I started out with a Persons AudioBox USB then a Digidesign M-Box (as a dongle for ProTools) and was quite happy with it. Until I invested big time in a UAD Apollo, their first version of it. The difference in sound quality was astonishing. I will forever be thankful for the switch. This is just to say, invest a bit more in the interface. Don’t buy the cheapest one around, do a bit of research and get one that fits your needs for inputs, outputs and maybe MIDI capabilities.

Monitor Speakers

Your monitors are only as good as you know how to mix on them. When you have a very cheap pair of basic PC loudspeakers, but you know how they sound and translate to the “real world” they are just as good as $5000 midfield monitors (okay I am exaggerating). But you don’t have to start out with a super expensive system, just because you liked the sound in the last big recording studio you went to or one of the mix engineer wizards mixes on them. Get e decent pair of monitor speakers, learn how they sound and apply the learnings on the next mix.

Native Instruments Kontakt

When I started composing music for media there were still Akai S6000s around. And a lot of them. There was no software sampler other than EXS in Logic, and even more important, finding decent sounding orchestral libraries was just not possible. All the good sounding stuff was still sampled by the studios and composers themselves, while or after recording for a project with an orchestra. They just booked one follow up session and recorded samples.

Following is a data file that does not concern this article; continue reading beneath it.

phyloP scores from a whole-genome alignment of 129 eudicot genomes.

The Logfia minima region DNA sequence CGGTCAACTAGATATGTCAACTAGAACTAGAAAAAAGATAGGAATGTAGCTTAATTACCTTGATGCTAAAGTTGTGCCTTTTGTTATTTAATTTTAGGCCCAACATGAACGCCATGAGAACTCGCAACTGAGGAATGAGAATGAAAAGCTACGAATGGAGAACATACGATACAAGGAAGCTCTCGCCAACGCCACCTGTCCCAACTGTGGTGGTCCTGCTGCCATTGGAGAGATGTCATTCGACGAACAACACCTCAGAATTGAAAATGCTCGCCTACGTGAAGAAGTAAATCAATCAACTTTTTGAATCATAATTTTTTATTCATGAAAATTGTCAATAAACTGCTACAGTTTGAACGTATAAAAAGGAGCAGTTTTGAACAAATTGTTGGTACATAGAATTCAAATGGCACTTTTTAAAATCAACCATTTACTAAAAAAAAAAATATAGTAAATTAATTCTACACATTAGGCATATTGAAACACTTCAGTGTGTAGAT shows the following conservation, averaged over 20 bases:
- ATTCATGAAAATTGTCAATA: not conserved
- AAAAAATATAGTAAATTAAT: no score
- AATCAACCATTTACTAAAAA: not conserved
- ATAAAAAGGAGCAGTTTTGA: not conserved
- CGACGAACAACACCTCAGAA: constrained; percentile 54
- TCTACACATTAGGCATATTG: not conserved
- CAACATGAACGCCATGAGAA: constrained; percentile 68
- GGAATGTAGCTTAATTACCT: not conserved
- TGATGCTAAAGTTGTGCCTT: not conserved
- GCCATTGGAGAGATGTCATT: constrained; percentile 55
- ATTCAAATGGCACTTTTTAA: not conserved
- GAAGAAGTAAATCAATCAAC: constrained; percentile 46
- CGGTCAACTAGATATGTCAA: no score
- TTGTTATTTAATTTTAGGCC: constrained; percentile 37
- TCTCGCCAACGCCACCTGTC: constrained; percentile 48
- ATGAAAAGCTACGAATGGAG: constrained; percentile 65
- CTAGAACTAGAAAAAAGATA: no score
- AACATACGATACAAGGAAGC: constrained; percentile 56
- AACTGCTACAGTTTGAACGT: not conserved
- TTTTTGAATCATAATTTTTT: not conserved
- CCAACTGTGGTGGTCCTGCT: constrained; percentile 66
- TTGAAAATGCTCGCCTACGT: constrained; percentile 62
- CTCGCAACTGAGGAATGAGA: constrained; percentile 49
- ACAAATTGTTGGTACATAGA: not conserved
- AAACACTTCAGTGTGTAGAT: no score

Nowadays things are so much easier and cost-effective. If you are at all interested in cinematic composing today, then there is no way around Kontakt.
All the top-notch libraries and developers use Native Instruments Kontakt as their development platform. So, when you want a decent sounding “in-the-box” orchestra sound, you need Kontakt.
Some of the plugin developers let you use the free Kontakt Player to load their libraries, but most libraries I use are developed for the paid version of Kontakt.


My first libraries were, Atmosphere & Stylus by Spectrasonics, ProjectSAM’s Orchestral Brass and (if I remember correctly) Garritan Personal Orchestra. I am not even sure anymore.
Today obviously the selection is as wide as it can get. There are so many pristine, extraordinary sounding libraries out there, that the right choice is not an easy one. When looking for a library, listen to the examples and watch the tutorials and walkthroughs.


This isn’t by any means a complete comprehensive list of things you might need in your studio. It will serve you well as a starting point when considering becoming a media composer and go further from there.

What does your setup look like now and what changes are you going to make after this post? Just shoot me an email with any questions you have.

What makes a unique composer website

What makes a unique composer website

I kept my marketing and self-promotion efforts to a minimum my whole professional career. Why? Because my most important non-marketing marketing strategy is to be good with people. But if I had to think about one thing as a necessary and rewarding instrument to get people to hire me as a composer, it is my website.
It plays a very important role in my overall business strategy.

Your website is and will be the first thing everybody asks you about when you meet them.
“Where can I find you online” or “What is your website” might be familiar questions.